Tips on how to improve your credit score
A credit score is a critical three-digit number in a person’s life that, in a lot of cases, can either make or break you. It helps lenders decide the terms, interest rates and credit-card line amounts and loans you qualify for. And it’s no secret that the higher your credit score, the better off you are.
But what do you do if your credit history leaves much to be desired?
For starters, it helps to know you aren’t alone. Many Americans suffer from subpar credit scores. Thankfully, those scores can change. Achieving your best credit score will take time, but the sooner you address your credit issues and take steps to improve it, the sooner those numbers will start to rise.
The first step to improving your credit score is to check it. There are three major credit bureaus (Experian, Equifax and TransUnion) that offer their own credit report – so you will have three credit scores, not just one. Checking your report will show you where you stand and can help identify errors. Mistakes can occur on a credit report, so it’s a good idea to check your score regularly.
You have the right to one free credit report a year from each of the three major credit bureaus mentioned above. A simple way to do this is by visiting AnnualCreditReport.com, a website sponsored by these credit bureaus and backed by the Consumer Financial Protection Bureau. Your report will show you your scores and certain risk factors that might affect them the most. You also can get a report from a free-scoring website, but be aware of their terms of service before signing up.
Once you’ve checked your score, you may find that it needs some work. There are different factors you’ll need to consider before you set out to make improvements, such as:
- Are you making your payments on time?
- How much are you paying each month?
- How much debt have you acquired?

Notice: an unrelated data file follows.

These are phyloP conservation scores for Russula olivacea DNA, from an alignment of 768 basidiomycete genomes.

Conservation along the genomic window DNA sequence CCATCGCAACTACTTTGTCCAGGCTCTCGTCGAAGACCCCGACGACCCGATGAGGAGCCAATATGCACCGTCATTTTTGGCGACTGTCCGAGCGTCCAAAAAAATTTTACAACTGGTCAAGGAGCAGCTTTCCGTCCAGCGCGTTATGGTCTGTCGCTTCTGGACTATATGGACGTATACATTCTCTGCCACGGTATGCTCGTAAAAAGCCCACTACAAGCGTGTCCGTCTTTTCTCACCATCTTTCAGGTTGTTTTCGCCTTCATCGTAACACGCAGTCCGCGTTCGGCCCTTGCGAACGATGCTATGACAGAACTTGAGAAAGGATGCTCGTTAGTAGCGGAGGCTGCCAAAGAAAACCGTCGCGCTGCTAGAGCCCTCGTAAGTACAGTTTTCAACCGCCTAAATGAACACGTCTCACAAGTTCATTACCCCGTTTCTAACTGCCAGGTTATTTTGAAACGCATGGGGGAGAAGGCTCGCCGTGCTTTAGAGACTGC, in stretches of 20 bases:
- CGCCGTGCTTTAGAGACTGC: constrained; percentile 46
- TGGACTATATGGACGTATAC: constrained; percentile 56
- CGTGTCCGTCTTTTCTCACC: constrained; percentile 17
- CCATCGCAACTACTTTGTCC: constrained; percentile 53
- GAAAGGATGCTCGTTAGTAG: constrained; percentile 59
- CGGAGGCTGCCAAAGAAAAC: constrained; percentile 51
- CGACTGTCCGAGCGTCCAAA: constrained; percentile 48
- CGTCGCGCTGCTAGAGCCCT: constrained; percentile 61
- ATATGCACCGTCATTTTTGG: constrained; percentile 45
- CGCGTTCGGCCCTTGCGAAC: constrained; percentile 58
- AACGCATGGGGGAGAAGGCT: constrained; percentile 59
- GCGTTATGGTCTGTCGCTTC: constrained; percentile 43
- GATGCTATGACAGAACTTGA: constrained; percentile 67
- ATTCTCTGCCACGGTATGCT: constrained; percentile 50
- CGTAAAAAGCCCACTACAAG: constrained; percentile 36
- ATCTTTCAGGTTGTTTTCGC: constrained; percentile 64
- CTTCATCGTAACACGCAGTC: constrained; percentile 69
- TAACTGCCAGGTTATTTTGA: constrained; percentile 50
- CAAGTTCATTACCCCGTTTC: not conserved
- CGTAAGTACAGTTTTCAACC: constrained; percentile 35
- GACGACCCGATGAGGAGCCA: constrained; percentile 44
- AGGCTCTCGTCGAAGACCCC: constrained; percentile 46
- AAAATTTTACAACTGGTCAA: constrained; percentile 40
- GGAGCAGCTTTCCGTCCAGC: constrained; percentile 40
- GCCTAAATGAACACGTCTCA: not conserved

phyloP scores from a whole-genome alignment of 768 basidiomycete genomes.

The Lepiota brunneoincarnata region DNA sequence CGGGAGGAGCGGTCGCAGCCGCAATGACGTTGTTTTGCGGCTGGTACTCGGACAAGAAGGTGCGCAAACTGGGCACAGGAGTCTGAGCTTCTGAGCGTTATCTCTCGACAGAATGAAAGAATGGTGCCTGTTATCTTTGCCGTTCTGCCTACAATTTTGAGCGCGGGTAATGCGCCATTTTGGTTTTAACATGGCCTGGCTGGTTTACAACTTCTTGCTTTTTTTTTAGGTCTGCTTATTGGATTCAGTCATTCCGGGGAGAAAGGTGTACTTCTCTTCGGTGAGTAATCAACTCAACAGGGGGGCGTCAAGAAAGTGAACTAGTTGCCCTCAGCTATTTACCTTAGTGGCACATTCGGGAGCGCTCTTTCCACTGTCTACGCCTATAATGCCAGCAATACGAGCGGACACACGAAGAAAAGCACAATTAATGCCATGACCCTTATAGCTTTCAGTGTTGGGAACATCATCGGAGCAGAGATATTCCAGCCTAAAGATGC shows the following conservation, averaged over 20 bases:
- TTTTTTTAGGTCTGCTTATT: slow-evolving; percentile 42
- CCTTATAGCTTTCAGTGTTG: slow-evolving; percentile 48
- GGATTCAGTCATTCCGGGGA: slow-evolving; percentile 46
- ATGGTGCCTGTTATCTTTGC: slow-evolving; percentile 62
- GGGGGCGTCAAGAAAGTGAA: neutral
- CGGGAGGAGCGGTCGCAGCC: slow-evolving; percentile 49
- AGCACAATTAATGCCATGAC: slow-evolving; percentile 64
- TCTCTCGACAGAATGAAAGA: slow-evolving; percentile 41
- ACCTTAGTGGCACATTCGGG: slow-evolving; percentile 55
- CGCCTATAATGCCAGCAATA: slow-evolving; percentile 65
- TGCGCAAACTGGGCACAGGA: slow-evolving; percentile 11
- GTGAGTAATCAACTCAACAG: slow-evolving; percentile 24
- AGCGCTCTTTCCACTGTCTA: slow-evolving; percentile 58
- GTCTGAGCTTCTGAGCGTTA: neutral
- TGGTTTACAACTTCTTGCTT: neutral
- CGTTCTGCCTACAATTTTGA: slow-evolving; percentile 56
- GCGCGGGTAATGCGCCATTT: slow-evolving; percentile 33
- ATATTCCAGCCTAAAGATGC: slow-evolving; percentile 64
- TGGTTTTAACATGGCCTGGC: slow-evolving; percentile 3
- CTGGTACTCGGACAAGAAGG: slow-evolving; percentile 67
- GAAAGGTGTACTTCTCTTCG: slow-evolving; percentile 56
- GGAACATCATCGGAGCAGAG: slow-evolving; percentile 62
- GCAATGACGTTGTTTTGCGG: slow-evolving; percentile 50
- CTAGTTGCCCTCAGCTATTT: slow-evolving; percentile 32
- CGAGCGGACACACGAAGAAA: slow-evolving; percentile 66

- How many times have you applied for credit in the past?
So, what can you do to reach your best credit score?
Start with taking a good look at your payments. Ensure that you are vigilant in making your payments on time, whether they be credit card, loans, utility or cell phone payments. On-time payments are one of the biggest factors in improving your credit score.
Pay off your debt and keep your balances low on your accounts. If you’re paying the minimum amount every month and are acquiring more debt than you’re paying off, that will negatively affect your credit score. Lenders like to see that you know how to manage your credit, and this is a great way to do it.
Be aware of your opening and closing of credit accounts. Only open new accounts as needed, as unnecessary credit can work against you. Also, don’t close all of your unused or paid-off accounts. As long as they don’t cost annual fees, keep your unused credit cards open. Your credit utilization ratio – or the amount you owe compared to the number of accounts you have – can increase if you close unused accounts.
Finally, if you think there are discrepancies on your credit report, make sure you report them. Inaccuracies on your credit report could lower your score. You can dispute errors online, by phone or by mail with any of the three major credit bureaus:
Revamping your credit score will not happen overnight. The amount of time it takes to increase your score depends on your score itself, as well as the factors we’ve highlighted above that effect it. Be patient, stay vigilant with acceptable credit practices and over time, your credit will improve.
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